This article is part of a series discussing the Kimball Group’s “34 Subsystems of ETL“. The Subsystems are a group of “Best Practices” for delivering a BI/DW solution. In my articles, I discuss how each Subsystem can be implemented in SSIS or hand coded in Visual FoxPro.

intro 150x150 ETL Subsystem 31: Paralleling and PipeliningOf all the subsystems that I’ve discussed so far, this one resulted in the most research. I had to (a) learn more about how paralleling works and (b) experiment with my environment to better understand it.

Honestly, I’ve taken this subsystem for granted over the years. And for VFP, I’ve done little exploration in this arena. For SSIS, I have tended to adjust the settings I can adjust (more on this below), monitor the results, and tweak my performance as needed. In some environments, this lackluster approach will get you by just fine. If you have very small load windows and performance is critical, then you’ll need to make a better effort.

So what is Paralleling and Pipelining?

Lumped together into a single subsystem, these two performance means are related but different. They’re cousins, I suppose. Running your ETL processes in parallel means that your ETL system is carrying out multiple operations simultaneously. Pipelining your ETL processes means that you can start new operations before the previous ones complete.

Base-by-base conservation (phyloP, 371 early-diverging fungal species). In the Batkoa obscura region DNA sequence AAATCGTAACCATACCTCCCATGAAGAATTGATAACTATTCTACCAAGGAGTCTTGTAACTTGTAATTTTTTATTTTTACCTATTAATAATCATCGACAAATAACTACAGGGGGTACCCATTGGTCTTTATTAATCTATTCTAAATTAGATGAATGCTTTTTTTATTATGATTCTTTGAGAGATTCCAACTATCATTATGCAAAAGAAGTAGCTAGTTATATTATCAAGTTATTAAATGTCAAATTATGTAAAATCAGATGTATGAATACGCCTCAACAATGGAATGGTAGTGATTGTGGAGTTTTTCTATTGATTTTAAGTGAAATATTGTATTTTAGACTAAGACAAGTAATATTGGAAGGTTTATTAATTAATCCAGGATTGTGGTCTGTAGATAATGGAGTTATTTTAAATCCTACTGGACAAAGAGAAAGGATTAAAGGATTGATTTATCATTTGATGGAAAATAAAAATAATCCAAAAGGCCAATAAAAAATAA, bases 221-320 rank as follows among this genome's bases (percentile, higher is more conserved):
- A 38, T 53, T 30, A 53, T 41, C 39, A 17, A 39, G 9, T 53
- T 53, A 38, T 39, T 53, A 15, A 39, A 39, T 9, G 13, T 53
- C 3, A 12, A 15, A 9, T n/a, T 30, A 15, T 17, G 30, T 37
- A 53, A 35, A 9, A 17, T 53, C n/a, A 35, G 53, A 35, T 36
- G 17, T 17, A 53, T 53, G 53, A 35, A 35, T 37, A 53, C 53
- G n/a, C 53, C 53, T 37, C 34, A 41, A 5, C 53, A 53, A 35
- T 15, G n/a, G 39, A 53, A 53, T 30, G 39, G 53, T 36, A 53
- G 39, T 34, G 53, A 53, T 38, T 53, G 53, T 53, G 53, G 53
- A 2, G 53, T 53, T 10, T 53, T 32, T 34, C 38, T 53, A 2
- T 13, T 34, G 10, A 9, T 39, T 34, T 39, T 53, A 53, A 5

Paralleling and Pipelining are quite desirable. And depending on your tool of choice, taking advantage of them can be painless or painful.

How can you apply them?

You can achieve parallel processing by utilizing the CPUs on a single machine, or you can utilize multiple machines. The first option is the easiest to set up and results can be quite good. For a multiple CPU (or core) setup, you are actually running code (programs, algorithms) simultaneously, potentially doubling performance, all on the same box. You can scale out (i.e. scale horizontally) your ETL processes by adding computers (see What is distributed computing? by Kirk Pearson), allowing you to take advantage of the CPUs, RAM, and I/O of each machine. The latter has some significant design implications, but well worth it if your environment needs it.

assembly line women.thumbnail ETL Subsystem 31: Paralleling and PipeliningPipelining increases throughput. Unlike parallelism, it will not allow the instruction to run faster, but rather it permits downstream processes to start before the upstream process finishes. A great analogy is an assembly line, where parts are added to the whole as it travels down the line.

Getting parallelism and pipelining to work together is the Holy Grail of ETL performance. While certain performance techniques are available at all phases of data integration (from Extraction and CDC, to surrogate key handling and using partitions for fast loading), none can compare to the gains you can realize with this subsystem.